But some of us don’t want to live in either zombie capitalism, nor the 1950s. Mullan’s problem here is premised upon a misinterpretation of what the best bits of the Enlightenment were. He assumes its message of ‘progress’ dictates we stick with capitalism. In actual fact, many different traditions emerged from the Enlightenment which is unsurprising if you realise that the most dominant theme in the Enlightenment (as a diffuse body of philosophy) was that we have freewill and can choose our fate. Mullan’s commitment to capitalism is therefore a choice. It is not the case ‘there is no alternative,’ it all depends on what system we think has the most going for it. The truth-value of the ideas is therefore the most important thing, not the status of contemporary working class politics. If we focus instead on truth, and circulate those ideas, who knows what it might animate in the future? Indeed, ideas often have a ‘trickle down’ effect. The positive moments of the 20th century, although rarely ‘orthodox-Marxist’, were influenced by his raising of the stakes. Mini-socialism, e.g. the British Labour Party or social democracy in Europe, would not have happened without the effect of Marx trickling-down. The task then is for intellectuals to constantly seek truth, and refresh and renew truths discovered historically. Therefore, the contemporary status of working class politics is logically irrelevant to whether or not we decide to pursue Marxist ideas and attempt to circulate them. Mullanism is also unlikely to be implemented directly, but tragically a trickled-down Mullanism might pervade in the short-term, i.e. more Trumpism – a pro-capitalism that has disregarded the humanist bits in Mullan’s book. We have a mammoth responsibility to the future and therefore it is necessary to have the best ideas possible so that even if they are not directly implemented, at least some progress could occur in their trickled-down form. For these reasons, the rest of this section is dedicated to a Marxist alternative to the arguments put forward by Mullan. The reader is invited to decide at the end which vision he or she prefers.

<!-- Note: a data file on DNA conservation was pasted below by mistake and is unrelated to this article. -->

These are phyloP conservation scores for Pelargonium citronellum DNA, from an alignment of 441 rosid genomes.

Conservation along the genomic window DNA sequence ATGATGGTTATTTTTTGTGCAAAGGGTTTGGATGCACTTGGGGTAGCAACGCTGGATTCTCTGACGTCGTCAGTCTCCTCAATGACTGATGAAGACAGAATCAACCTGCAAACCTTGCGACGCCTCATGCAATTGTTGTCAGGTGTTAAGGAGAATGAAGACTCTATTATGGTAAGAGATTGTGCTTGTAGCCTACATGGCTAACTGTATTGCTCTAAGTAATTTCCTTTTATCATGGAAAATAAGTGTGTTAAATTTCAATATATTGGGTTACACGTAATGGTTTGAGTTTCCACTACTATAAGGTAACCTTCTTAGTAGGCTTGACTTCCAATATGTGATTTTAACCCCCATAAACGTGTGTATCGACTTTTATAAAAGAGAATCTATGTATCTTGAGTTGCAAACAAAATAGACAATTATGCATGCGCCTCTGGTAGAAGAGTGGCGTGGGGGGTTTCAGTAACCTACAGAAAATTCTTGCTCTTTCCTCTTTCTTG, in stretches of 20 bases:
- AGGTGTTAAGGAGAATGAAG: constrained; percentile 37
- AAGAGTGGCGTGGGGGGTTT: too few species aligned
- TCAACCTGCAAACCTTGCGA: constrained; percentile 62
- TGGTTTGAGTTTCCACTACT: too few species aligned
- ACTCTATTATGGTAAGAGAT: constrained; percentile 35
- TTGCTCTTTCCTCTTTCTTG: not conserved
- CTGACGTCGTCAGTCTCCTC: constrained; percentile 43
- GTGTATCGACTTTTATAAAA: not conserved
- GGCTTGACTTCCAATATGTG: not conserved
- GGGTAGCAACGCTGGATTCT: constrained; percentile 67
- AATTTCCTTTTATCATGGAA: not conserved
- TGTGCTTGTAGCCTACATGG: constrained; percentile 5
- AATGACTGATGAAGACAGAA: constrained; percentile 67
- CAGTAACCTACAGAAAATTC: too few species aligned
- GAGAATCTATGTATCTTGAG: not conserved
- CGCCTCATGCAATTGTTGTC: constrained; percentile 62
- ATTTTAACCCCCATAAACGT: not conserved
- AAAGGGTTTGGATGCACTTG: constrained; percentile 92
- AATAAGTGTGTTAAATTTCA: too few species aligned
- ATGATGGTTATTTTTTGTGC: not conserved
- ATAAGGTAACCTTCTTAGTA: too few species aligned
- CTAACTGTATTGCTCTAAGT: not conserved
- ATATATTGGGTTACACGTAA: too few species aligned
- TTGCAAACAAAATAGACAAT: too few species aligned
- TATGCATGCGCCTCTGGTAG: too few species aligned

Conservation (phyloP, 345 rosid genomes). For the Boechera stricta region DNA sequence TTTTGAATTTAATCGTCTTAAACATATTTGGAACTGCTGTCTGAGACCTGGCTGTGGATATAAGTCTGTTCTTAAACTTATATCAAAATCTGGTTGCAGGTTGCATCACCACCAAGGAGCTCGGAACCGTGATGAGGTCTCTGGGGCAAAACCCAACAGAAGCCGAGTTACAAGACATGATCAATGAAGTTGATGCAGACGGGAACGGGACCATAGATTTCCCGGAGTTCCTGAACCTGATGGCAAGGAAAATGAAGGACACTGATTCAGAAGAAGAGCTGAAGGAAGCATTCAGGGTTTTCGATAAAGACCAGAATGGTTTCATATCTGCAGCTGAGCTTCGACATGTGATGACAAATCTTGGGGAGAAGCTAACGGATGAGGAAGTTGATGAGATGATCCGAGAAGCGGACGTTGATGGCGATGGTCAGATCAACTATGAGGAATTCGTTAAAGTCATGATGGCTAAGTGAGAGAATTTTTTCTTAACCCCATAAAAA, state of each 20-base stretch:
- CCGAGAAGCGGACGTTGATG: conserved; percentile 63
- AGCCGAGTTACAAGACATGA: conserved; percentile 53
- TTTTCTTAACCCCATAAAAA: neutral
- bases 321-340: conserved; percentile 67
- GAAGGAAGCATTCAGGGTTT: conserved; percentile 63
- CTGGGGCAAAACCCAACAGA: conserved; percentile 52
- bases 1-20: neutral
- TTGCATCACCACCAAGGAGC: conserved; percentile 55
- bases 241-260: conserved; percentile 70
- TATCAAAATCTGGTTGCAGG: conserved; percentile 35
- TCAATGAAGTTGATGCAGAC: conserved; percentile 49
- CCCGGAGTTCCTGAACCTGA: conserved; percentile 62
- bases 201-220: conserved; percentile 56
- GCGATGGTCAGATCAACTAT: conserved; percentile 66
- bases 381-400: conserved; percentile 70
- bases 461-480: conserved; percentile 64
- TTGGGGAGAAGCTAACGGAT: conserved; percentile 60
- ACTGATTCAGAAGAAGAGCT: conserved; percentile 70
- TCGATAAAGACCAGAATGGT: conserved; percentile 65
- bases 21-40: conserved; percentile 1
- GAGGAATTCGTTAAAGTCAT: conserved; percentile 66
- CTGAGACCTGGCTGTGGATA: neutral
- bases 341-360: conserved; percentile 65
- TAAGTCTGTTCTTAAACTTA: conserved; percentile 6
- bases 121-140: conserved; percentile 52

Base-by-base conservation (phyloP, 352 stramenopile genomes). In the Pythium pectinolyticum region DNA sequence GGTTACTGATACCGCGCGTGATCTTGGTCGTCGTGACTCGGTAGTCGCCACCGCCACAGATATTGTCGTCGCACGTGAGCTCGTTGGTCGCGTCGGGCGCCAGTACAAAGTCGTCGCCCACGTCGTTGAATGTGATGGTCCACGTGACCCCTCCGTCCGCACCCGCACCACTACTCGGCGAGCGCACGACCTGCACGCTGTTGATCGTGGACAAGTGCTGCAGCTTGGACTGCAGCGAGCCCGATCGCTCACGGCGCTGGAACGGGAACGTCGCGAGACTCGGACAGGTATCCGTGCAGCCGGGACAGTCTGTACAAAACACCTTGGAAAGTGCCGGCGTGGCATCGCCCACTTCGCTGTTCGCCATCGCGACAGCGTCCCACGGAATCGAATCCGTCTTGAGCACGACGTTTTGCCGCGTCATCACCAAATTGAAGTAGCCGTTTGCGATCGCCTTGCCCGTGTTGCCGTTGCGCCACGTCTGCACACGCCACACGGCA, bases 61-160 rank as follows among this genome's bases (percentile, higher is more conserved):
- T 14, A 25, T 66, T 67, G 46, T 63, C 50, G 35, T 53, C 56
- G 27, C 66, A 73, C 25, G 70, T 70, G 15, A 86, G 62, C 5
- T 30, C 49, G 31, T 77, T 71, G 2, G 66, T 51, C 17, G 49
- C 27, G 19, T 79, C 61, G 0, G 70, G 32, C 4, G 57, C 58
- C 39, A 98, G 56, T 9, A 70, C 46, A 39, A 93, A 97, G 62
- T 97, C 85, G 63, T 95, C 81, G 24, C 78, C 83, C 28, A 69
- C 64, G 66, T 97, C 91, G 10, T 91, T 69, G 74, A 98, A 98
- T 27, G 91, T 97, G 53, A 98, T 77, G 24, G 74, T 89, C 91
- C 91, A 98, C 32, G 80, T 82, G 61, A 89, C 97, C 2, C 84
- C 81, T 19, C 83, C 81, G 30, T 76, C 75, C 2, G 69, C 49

Zombie capitalism really represents capitalism on its last legs. This doesn’t mean that one day it will spontaneously collapse – as Mullan notes, the system is highly resilient. What it does mean however, is that its failure to durably increase living standards for all, its failure to turn the increasing social productivity of labour into a shortening of the working day, its failure to make labour rewarding and creative rather than burdensome and monotonous, its failure to overcome brutalised and alienated social relations, its failure to overcome its crisis-prone nature, the persistence of famine and war, and the general sense that human beings are not in control of their own affairs – yeah, it seems capitalism is a pretty messed-up system. Mullan’s attempts to reform the beast, even if they worked on their own terms, wouldn’t solve many of these problems, but as I have argued, they wouldn’t work even on their own terms – high-tech state capitalism would end up being even worse than its zombie form. So, what we need is a different mode of production. Before we can work out how to get there, we need to probe a little deeper into the fundamental basis of capitalism. If we analyse that, then we can work out how to change the whole thing.
Various Marxist categories deployed in this review – e.g. capital, constant capital, variable capital, surplus value, wages, use-value and value – have as their basis commodities. Commodities are the basic unit of wealth in a capitalist society. Capitalism specifically is about the production of commodities. Any attempt to change capitalism into something else must therefore tackle what is specific to commodity production. Revolutions that have failed to change commodity production into something else have themselves always eventually failed.
The commodity has a dual character – the use-value side, which is the way in which it satisfies a concrete need, and its value side, i.e. how much it is worth, which can be expressed in terms of money or indeed any other commodity. Hence it is possible to say an apple is worth the same as a pencil, or each are worth 20 pence. Value is a representation of how much socially necessary human labour has gone into the production of the commodity, as an amount of time. Capital (privately accumulated mass of value), is the most dialectically developed commodity, but the fact it is also on its last legs, demands from us we understand both it, and the simple commodity.